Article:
• State-of-the-art mass spectrometry instrumentation (amongst world-leading)
• International environmental research
• Supervisory team consists of world leaders in organic geochemistry and complex mixture analysis
Anthropogenic impact upon the environment is of increasing concern. There is a strong need for improved methodologies for environmental monitoring, particularly with respect to understanding the chemistry of highly complex samples. Ultrahigh resolution mass spectrometry, such as Fourier transform ion cyclotron resonance (FTICR) mass spectrometry (MS), is a state-of-the-art analytical method which has been playing a leading role in the modern characterization of complex mixtures. Two examples include the analysis of petroleum and environmental samples, leading to complex data sets which subsequently serve as molecular “profiles” or “fingerprints” of the organic components. The detailed molecular characterization of such samples, typically including tens of thousands of organic compositions, can be processed and visualized using a variety of methods. Comparisons of the resulting sample profiles can provide insight into sample origins and the effects of anthropogenic or environmental processes. Collaboration with the Department of Statistics has also resulted in significantly improved processing of complex data sets and the production of in-house software, used in conjunction with commercial data analysis software. Examples of real-world applications include characterization of water associated with the environment and the oil sands industry in Alberta (Canada) and, in collaboration with the British Geological Survey, the recent study of soil cores from Staten Island (New York, USA), where analysis of soil from varying depths provides a chemical history of oil contamination in the region. This Collaborative Studentship (PhD) is based on a co-developed project with the British Geological Survey and will explore for the first time the utility of FTICR-MS to enhance our understanding of: 1) Unconventional hydrocarbon resources in Carboniferous mudstones of the UK; 2) Organic Pollution in soils from the UKGEOS Clyde and Thornton sites and; 3) Estuarine and river sediment samples from the Tidal reaches of the Thames (London) and the Red River (Hanoi) Vietnam.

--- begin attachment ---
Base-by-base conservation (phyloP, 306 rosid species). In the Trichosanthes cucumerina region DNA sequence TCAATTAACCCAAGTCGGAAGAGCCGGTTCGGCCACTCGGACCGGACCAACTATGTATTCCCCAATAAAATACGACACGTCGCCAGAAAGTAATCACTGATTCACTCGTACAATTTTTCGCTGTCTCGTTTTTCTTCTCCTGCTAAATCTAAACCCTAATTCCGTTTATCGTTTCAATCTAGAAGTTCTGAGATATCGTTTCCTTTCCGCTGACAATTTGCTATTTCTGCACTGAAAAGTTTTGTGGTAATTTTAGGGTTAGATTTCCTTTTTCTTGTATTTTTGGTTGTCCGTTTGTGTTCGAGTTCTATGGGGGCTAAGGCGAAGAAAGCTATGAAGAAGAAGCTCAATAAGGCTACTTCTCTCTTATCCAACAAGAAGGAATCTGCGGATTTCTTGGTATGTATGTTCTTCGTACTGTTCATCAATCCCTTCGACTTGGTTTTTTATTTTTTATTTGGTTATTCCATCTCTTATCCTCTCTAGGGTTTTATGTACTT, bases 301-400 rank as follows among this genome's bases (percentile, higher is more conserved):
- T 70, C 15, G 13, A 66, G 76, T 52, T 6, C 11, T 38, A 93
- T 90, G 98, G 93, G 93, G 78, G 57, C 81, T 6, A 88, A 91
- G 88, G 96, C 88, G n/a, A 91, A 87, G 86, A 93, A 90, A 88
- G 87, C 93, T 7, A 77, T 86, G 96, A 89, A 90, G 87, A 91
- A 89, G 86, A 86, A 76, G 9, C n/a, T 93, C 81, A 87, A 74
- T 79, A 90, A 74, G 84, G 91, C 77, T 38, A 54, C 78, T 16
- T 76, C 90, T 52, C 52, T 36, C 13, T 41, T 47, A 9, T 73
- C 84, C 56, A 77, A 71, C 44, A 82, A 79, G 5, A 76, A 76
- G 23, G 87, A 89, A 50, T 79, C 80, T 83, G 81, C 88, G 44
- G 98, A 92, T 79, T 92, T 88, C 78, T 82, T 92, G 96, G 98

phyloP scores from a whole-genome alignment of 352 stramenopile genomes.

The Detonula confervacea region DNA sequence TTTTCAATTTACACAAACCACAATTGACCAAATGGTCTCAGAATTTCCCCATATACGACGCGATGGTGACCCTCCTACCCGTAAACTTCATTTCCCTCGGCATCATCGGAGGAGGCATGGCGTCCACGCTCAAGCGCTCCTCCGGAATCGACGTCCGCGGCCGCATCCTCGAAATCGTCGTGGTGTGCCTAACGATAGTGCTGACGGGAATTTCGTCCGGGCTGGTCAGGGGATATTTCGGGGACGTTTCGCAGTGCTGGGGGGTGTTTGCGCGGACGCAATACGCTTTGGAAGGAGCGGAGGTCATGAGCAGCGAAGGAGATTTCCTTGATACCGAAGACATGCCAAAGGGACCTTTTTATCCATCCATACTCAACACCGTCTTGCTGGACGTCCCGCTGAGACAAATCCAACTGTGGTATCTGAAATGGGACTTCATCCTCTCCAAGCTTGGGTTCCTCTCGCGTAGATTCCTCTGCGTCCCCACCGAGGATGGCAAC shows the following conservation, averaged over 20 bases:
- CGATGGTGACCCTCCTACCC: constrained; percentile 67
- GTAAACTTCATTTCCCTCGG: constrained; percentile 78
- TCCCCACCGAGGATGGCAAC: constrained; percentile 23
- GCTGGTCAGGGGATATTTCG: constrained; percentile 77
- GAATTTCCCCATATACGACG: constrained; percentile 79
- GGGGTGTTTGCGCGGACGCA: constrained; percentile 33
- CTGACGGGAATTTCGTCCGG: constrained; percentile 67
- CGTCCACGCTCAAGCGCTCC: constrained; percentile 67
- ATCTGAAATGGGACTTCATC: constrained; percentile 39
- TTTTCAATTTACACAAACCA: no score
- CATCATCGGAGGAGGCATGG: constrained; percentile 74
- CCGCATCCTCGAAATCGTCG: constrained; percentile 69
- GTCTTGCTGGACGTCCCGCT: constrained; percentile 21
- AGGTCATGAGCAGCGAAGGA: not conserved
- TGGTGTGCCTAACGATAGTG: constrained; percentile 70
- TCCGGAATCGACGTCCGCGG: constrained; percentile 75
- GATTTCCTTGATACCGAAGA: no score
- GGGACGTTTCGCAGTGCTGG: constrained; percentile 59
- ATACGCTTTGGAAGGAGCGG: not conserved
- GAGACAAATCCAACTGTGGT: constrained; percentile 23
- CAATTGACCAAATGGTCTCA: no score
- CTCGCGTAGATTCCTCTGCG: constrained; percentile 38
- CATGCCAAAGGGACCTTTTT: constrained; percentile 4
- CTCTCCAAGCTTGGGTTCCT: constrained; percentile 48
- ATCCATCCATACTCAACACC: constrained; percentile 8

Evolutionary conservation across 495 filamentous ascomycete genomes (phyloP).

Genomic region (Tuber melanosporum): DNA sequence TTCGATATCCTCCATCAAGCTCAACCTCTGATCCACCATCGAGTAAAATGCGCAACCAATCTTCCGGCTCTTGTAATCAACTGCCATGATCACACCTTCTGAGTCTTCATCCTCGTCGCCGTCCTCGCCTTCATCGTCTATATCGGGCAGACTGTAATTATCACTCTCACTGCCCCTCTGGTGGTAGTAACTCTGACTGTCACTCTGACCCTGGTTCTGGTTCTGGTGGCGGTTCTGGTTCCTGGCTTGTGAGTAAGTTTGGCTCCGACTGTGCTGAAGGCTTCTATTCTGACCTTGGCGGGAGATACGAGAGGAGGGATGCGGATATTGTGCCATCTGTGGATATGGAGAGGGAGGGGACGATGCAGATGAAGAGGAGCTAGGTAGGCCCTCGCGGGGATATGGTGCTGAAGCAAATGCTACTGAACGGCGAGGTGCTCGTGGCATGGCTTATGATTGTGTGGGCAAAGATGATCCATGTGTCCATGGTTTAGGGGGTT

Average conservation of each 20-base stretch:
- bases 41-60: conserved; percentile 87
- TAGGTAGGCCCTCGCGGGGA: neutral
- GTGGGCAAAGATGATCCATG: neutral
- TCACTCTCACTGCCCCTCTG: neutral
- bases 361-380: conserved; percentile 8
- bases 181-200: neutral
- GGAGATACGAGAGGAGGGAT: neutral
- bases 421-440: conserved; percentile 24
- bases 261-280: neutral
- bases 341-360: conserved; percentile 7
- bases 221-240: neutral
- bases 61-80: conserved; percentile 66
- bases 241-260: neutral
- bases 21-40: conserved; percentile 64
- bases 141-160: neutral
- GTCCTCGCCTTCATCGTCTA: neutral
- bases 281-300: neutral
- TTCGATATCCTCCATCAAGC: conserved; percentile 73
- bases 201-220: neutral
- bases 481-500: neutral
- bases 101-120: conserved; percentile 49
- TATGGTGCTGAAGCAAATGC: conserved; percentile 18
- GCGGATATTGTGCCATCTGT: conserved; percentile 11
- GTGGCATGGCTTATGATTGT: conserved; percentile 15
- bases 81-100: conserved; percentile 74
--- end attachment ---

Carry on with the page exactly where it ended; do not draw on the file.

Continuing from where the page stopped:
Dr. Christopher Vane and his team at the British Geological Survey (BGS) will provide samples from international sites of interest, while Dr. Barrow and his research group will provide expertise for the 12 T FTICR mass spectrometer. Ultrahigh resolution mass spectrometry will offer new information for a range of environmental samples, where lower resolution techniques provide less detailed profiles and key details can be lost. Sample collection in the environment, sample extraction/preparation methods in the laboratory, ionization methods, and fragmentation methods will be explored to develop a fuller picture of the composition of complex samples. State-of-the-art data analysis methods, originally arising from research into petroleum analysis, will be used to analyze the visualize the data, where samples can then be compared. Data processing methods will also be explored to optimize the sample comparisons.